dc.description.abstract Within the majority of learners' years in high school, bullying is one common experience that pervades those years of transitioning to adulthood. The bullying phenomenon has been studied over a few decades and we have basically come to understand that bullying is any situation where a perpetrator, over a period, continually behaves aggressively towards another individual who cannot defend themselves; here an imbalance of power is accentuated. This has been studied in recent years with the increasing reports of fatalities among high school learners who have resorted to suicide and self-harm as a solution. In the current digital age, the extent of bullying is faster and reaches further, and as such, more dynamics seem to be involved in the mix. The role of technology in improving the way we live and do things has also extended to the way crimes and injustice are being meted out in society. Youths and adolescents, particularly high school learners have been noted to have a phenomenal adoption of technology. They are also noted to increasingly acquire the most updated mobile technology devices and are therefore a fit sample for examining mobile bullying. In addition, more studies are finding out distinct classifications such as bully, victim and bully-victims, with the bully-victim studies just beginning to gain attention. As with the more familiar traditional bullying, fundamental psychological, social and economic factors largely predict the exhibiting of bully-victim characteristics. Some studies have found that the consequences are, however, more severe within the group but not without some inconsistencies in findings; hence the need to investigate and begin to proffer the right interventions or solutions. This current study set out to investigate characteristics of female mobile bully-victim behaviours amidst claims that they are a minority and so no special attention need be given to them. A pilot study, conducted by this researcher, examining the bully-victim subgroup from previous cyberbullying research studies (Kabiawu & Kyobe, 2016), found the group exists and is fast gaining more popularity in research. Further examination of literature found the discourse around age factor in prevalence, with gender variances, interventions, and country differences, among others. Many of the past studies on gender variance enquiries were conflicting, interventions were largely not technology-oriented, and studies were mostly from outside the continent of Africa. This stirred up the interest in studying female mobile bully-victims in South African high school students and the exploration of a general (i.e. non-gender-specific) technical intervention. The study followed a pragmatic philosophy and mixed method in collecting and analyzing the data. The study was carried out in Cape Town, South Africa; eight schools agreed to participate in the survey, and 2632 responses were collected from a range of schools (consisting both public and independent schools). Of these, 911 were females and 199 bully-victims, placing the group in a minority position. This maintained the keen interest in understanding the issues that face them rather than overlooking the subgroup as some studies would argue. Additionally, the study vii entailed the development of an IT artefact in the form of a mobile application, called “The BullsEye!” through a Design Science process. The aim of the artefact was to proffer a technical intervention and observe the usefulness of the artefact in dealing with general bullying as well as for addressing, mitigating and providing support for bullying. The study collected information quantitatively to explore the differences in age, school grade, type of school, family type, ethnicity and perceptions of interventions from students. This process was also used to recruit interested students in designing the mobile app intervention to address the secondary aspect of the research. The study predicted that at different ages and school grades, female mobile bullyvictim behaviours would be different. It also proposed that these behaviours exhibited by bully-victims would differ when the school type, ethnicity and family from which students come, are compared. When interventions by teachers, family and friends were compared, the study predicted that the female bully-victim behaviours exhibited would not be same, depending on the perception of the level of intervention the students received. These hypotheses were tested empirically using quantitative methods to check the analysis of the variance of the mean scores of the collected data. The results of the analysis of variance showed findings that resulted in some partial and some strong acceptance of the hypotheses. As expected, there were age and grade differences observed among the behaviours of the female bully-victims surveyed. The younger in age and grade these students were, the more of the behaviours were found to be exhibited by them. Students from conventional families with two parents were expected to exhibit fewer female bully-victim characteristics, but this was not necessarily the finding in the study and inconsistent with most previous studies. The prediction on ethnicity was also partially accepted due to mixed indications according to findings. Establishing the respondents' ethnicity showed a group of students who did not wish to reveal their ethnicity but were rife in bully-victim behaviour via phone calls, email and SMS's. This raised a question of whether their societal status affected their behaviour. The type of school was also found not to accurately predict female bully-victim behaviours in this study as expected or in accordance to majority of existing literature. There was, however, evidence of a distinct social media mechanism of bullying/victimization peculiar to an Independent school in relation to other schools. The prediction on interventions, while being partially supported, provided a useful insight into strengthening the need to appreciate and continually invest in the quality of interventions provided to address mobile bullying. Generally, the findings revealed that female mobile bully victims had significantly higher experience of being victims (i.e. had been bullied) than those who were not. This may be due to failings in the provision for reporting issues or the way reports are being handled, which is another useful insight into interventions. The artefact designed as an intervention in this study also showed high acceptance of the app. This can be attributed to the fact that the design process followed a methodology that is grounded in practice and in the body of knowledge. This was embellished by emerging methodologies of involving the intended users, though schoolchildren, in the evolution of the artefact design. The implication of these findings is that there may be current frameworks addressing female mobile bully-victim behaviour at school and family levels; however, focus of interventions should be on teaching the right culture with regards to mobile phone use. This gives credence to the second objective of this study, which was to design a digital intervention. The artefact was designed to empower victims and bystanders, the purpose of which seemed to have been achieved with a high rate of approval for the app. The knowledge gained from this phase, despite the limitations, points that visual appeal is important when designing for high school students. It also showed that students are interested in learning in an environment free of adult presence or supervision. However, many more strategies and principles can be applied to intervene from different perspectives to create a more wholistic solution. This knowledge is useful for future works that seek to include their input in design process. The understanding of these characteristic mechanisms is important in proffering relevant interventions as the distinct female bully-victim group is newly gaining attention. This is useful in theory development, especially feminist theories on violence as well as where and how to target interventions. This impacts practice in terms of knowledge of how female mobile bully-victims operate and how one can begin to empower them to protect themselves and reflect on their online and mobile phone behaviour. Therefore, for Information Systems practice, this study provides a worthwhile contribution, especially in answering questions such as, what information systems and interventions should be developed and how to maximize such systems for their intended learning purposes. From the lessons learned in this study, the research also contributes by proposing considerations for future and further research.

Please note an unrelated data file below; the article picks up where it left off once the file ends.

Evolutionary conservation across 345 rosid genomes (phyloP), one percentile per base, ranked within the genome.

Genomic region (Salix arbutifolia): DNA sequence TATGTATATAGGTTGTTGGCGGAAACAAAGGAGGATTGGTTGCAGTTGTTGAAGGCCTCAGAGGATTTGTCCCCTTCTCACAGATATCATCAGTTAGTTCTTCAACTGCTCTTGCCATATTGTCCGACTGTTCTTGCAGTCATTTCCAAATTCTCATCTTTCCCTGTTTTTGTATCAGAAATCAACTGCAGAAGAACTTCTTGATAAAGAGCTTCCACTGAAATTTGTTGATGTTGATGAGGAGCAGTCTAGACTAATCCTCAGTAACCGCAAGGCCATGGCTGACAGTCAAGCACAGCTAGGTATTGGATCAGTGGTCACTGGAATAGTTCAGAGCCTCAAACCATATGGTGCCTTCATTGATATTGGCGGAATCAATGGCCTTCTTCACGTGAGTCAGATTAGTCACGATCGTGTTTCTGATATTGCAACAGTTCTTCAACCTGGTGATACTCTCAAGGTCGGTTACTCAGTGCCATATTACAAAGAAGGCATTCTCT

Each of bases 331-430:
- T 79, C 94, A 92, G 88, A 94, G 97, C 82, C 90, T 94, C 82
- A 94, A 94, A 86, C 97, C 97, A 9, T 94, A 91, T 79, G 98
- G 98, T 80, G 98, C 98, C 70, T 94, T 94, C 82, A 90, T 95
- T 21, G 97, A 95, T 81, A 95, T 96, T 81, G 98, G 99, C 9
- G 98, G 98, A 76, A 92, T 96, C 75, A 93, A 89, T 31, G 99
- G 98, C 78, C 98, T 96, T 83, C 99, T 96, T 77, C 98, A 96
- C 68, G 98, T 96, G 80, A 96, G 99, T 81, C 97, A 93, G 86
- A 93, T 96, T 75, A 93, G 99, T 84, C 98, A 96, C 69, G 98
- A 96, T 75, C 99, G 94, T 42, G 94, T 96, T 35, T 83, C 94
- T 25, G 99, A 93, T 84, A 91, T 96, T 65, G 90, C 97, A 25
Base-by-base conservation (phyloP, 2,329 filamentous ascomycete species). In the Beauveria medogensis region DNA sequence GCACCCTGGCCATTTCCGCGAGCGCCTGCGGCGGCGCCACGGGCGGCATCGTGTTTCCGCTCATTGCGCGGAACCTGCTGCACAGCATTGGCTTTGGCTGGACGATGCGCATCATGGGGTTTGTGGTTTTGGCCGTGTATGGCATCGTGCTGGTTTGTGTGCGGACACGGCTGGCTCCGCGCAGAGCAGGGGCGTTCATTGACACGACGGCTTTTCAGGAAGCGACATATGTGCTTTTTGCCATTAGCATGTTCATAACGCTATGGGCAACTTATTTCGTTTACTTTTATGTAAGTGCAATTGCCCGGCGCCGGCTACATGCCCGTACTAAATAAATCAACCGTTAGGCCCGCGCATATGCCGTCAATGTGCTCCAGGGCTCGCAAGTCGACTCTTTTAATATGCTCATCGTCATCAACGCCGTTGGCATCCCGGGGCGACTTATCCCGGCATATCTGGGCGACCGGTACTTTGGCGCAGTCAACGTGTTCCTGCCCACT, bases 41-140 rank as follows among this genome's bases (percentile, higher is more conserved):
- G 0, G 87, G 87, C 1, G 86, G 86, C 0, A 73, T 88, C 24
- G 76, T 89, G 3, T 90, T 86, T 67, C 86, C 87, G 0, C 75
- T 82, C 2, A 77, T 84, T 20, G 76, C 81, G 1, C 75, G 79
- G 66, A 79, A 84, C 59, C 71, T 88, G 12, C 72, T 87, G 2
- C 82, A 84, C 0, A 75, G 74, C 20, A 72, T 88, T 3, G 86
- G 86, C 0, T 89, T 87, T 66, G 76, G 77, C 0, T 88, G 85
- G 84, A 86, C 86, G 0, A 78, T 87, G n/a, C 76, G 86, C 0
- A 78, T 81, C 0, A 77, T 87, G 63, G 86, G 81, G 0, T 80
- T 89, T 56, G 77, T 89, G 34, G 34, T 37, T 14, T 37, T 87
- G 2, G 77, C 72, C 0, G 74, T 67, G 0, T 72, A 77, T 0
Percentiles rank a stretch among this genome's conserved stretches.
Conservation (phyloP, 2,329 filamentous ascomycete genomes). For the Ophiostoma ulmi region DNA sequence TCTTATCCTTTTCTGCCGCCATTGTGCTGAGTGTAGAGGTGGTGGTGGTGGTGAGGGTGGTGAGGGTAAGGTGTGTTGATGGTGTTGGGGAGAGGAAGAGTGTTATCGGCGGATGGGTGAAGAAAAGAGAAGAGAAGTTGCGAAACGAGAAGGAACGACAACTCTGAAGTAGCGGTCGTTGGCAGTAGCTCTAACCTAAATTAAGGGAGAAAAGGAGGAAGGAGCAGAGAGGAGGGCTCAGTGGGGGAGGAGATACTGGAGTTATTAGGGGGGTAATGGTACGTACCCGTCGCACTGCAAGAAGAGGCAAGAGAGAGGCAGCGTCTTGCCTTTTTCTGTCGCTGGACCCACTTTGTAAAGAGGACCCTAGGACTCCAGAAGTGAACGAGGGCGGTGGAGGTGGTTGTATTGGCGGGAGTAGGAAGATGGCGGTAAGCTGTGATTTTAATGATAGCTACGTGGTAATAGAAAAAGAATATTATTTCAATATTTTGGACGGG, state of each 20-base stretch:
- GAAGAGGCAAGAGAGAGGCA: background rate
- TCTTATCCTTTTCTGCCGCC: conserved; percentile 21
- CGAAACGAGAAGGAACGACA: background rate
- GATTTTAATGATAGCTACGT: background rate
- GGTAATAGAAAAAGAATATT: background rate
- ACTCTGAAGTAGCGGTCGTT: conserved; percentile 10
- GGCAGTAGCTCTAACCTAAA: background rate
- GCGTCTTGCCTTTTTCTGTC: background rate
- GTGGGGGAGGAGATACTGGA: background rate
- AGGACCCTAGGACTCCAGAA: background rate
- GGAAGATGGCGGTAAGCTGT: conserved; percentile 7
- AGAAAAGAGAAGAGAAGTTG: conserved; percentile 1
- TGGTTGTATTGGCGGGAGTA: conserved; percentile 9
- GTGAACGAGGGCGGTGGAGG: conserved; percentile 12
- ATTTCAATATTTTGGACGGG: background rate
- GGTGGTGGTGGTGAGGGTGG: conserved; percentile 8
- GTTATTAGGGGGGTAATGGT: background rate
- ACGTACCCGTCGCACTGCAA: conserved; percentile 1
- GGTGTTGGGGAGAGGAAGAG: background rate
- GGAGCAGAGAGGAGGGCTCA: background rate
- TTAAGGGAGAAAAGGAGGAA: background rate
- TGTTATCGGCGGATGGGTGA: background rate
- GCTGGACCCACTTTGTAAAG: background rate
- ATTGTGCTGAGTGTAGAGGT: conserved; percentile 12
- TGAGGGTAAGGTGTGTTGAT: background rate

dc.subject Female bully-victims